| Description | | Exhibits |

The Metals Collection

Zeus or Poseidon of Artemision
The National Archaeological Museum owns a most remarkable and rich collection of bronze artefacts, which constitutes a distinct permanent collection since 1893. This collection comprises figurines and minor objects, as well as large original bronze statues, such as the Artemision Zeus or Poseidon, the Artemision Jockey, the Antikythera Youth and the Marathon boy. These large metal sculptures are displayed with the Sculpture Collection in order to provide a fuller image of the development of large-scale sculpture. The Metals Collection exhibits include fine works of miniature sculpture and the minor arts, and illustrates their importance for the history and development of ancient art.

The collection occupies five rooms in the north-eastern side of the museum's ground floor (Rooms 36-39). It includes votive offerings, grave gifts and utilitarian objects related to daily life, religion, cult, political institutions, as well as examples of local workshops and various artistic styles, all dating from the ninth century BC to the Roman period. The objects are grouped by provenance, type, date, workshop and function. Instructive material and explanatory texts complete the displays.
Roza Proskynitopoulou, archaeologist - Director of Bronzes

Exhibition Units
- Ancient metallurgy
Here the visitor is introduced to the metal manufacturing process with a reconstruction of metal casting and the display of ancient moulds, crucibles and metal scraps.
- Works of the Geometric period
The earliest phase of Greek copperwork, that of the Geometric period, is represented by copper and bronze figurines of humans and small animals, jewelry, vases and other vessels. This display unit includes the finds from the Geometric grave at Dadi Parnassidos and objects of this period from various parts of Macedonia.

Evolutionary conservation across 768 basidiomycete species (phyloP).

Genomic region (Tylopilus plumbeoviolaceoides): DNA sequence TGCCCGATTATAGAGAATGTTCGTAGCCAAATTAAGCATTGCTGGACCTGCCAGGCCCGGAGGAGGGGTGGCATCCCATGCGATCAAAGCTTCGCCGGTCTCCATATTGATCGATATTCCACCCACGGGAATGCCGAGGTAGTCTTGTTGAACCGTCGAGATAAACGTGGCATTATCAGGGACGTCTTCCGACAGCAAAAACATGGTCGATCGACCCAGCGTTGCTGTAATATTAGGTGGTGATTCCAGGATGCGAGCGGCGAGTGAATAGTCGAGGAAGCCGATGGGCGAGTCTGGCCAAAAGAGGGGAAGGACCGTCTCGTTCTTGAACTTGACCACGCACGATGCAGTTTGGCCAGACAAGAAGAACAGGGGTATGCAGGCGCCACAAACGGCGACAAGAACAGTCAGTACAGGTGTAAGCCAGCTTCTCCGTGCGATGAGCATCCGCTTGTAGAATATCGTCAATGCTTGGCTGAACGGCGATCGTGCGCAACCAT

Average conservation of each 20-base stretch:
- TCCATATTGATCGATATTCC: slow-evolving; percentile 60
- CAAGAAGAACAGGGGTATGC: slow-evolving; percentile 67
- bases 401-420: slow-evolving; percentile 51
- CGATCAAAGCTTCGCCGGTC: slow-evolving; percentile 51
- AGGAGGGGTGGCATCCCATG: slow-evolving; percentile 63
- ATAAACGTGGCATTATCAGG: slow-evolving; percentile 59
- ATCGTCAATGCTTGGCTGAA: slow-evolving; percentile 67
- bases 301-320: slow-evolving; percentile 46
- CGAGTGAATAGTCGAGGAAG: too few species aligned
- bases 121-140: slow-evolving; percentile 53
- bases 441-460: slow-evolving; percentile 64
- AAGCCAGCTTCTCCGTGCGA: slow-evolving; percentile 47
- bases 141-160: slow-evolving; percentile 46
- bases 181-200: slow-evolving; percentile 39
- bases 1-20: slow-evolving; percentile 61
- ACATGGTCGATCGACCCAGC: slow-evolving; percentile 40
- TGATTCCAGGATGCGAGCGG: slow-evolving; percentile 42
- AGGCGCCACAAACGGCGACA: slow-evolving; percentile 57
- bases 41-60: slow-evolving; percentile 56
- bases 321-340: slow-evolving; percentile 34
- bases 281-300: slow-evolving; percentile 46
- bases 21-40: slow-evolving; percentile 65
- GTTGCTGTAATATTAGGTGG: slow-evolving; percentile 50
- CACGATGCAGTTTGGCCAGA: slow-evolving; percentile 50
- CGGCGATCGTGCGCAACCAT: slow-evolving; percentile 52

- Ancient Greek sanctuaries
This large unit comprises finds from sanctuaries in mainland Greece, the Aegean and Crete, with an emphasis on the sanctuaries of the Acropolis, Olympia and Dodoni. The exhibits illustrate the development of art in the Geometric, Archa?c and Classical periods, highlighting the distinctive traits of local workshops as well as the characteristics of the various sanctuaries, their type of cult and daily concerns. Several other important and representative artefacts complete the picture of artistic styles and accomplishments, and the sanctuaries' history. The exhibits comprise figurines, vases, weapons, tools, jewelry and inscribed plaques.
- Finds from Antikythera and Ampelokipi
This unit comprises finds from the Antikythera shipwreck, such as figurines and the famous mechanical device, as well as finds from Ampelokipi, several of which copy famous Classical works, such as the Discobolus of Myron. All the finds date to the Hellenistic and Roman periods.
- Daily private and public life
This last unit is divided by subject: grooming, dress, house equipment and furnishings, writing and games, the medical and musical professions, religious beliefs and rituals, and political institutions. The exhibits include jewelry, mirrors, lamps, vessels, medical and musical instruments, decrees and hydriae. The display exhibits the most characteristic metal workshops of the Archa?c and Classical periods.

Winter: From the 1st of November until the 31 of March 2010: